The Difference Between Workers’ Compensation Claims vs. Personal Injury Lawsuits
When an employee gets injured while performing their job duties, they may have the right to pursue compensation through different legal avenues. The two most common options are workers’ compensation claims and personal injury lawsuits.
While both types of claims may seem similar, they differ in several aspects, including the type of benefits available, fault requirements, and the scope of damages recoverable. It’s essential to understand the differences between the two to make informed decisions about your legal options.
What Is a Personal Injury Lawsuit?
A personal injury lawsuit is a legal claim that an injured party, or plaintiff, files against a negligent party, also known as the defendant. In cases involving a work-related injury, the negligent party could be the employer, a coworker, or a third party, such as a vendor or contractor.
The purpose of a personal injury lawsuit is to recover compensation for any damages that the plaintiff suffered due to the defendant’s actions. These damages may include compensation for medical care, lost wages, and property damage.
To succeed in a personal injury lawsuit, the plaintiff must prove that the defendant was at fault for the accident through an intentional act or a legal concept known as negligence. Negligence occurs when a defendant failed to uphold a certain standard of care, such as failure to follow safety standards or maintain a safe work environment.
What Is a Workers’ Compensation Claim?
Workers’ compensation is a no-fault system that provides benefits to employees who suffer job-related injuries or illnesses. The program is designed to help injured workers recover from their injuries and return to work as soon as possible. In Connecticut, every employer with at least one eligible employee is required to carry workers’ compensation coverage.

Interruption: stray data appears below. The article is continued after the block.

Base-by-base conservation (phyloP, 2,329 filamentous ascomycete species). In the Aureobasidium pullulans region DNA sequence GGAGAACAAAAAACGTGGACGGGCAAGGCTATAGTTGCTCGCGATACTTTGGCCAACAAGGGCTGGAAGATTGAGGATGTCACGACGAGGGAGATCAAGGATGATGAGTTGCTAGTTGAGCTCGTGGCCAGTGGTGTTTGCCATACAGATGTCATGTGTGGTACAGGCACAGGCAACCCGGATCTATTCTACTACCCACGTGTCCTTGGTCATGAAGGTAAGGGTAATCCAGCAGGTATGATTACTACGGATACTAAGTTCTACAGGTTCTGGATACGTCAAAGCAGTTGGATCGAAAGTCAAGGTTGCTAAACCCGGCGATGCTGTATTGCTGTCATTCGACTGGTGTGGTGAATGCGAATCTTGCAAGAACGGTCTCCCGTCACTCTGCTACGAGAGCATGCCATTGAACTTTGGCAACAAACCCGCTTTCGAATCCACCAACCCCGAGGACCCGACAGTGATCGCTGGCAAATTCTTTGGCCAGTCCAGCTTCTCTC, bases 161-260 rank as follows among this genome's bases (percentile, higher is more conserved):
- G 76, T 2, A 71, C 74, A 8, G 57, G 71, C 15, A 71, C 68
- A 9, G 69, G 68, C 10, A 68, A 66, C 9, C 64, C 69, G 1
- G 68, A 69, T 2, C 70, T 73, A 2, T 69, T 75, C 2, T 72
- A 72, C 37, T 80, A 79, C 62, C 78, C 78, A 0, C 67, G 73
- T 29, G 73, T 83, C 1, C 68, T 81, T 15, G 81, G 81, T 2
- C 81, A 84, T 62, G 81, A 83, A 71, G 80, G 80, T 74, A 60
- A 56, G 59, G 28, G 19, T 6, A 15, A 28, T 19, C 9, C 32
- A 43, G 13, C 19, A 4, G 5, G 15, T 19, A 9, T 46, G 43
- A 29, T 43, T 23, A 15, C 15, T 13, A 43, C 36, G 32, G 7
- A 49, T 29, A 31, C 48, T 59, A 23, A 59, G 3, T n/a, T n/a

Unlike personal injury claims, workers’ compensation benefits are available regardless of fault. In other words, an injured worker can receive benefits even if he or she was partly or wholly responsible for the accident.
Some of the benefits that workers’ compensation may provide include:
- Medical treatment
- Wage replacement
- Vocational rehabilitation
- Long-term disability benefits.
When Can You File a Lawsuit for a Work-Related Injury?
In most cases, an employee cannot file a lawsuit against his or her employer for a work-related injury if the employer has workers’ compensation insurance. However, there may be situations where an employee can file a personal injury lawsuit in addition to or instead of a workers’ compensation claim.
For example, if the injury was caused by a third party, the employee may be able to file a personal injury lawsuit against that party. If the employer is required to carry workers’ compensation coverage but did not purchase it, the employee could file a lawsuit against the company instead.
Contact a Connecticut Workplace Injury Lawyer to Discuss Your Case
If you or a loved one has suffered a work-related injury, it is important to seek legal advice from an attorney who can evaluate your case and determine the best course of action. A Connecticut workplace injury lawyer can help you navigate the complex legal system and maximize your chances of obtaining fair compensation for your injuries.
Whether you’re considering a workers’ compensation claim, a personal injury lawsuit, or both, an attorney can provide invaluable guidance and representation throughout the process. Schedule a free consultation after your accident to plan your next steps.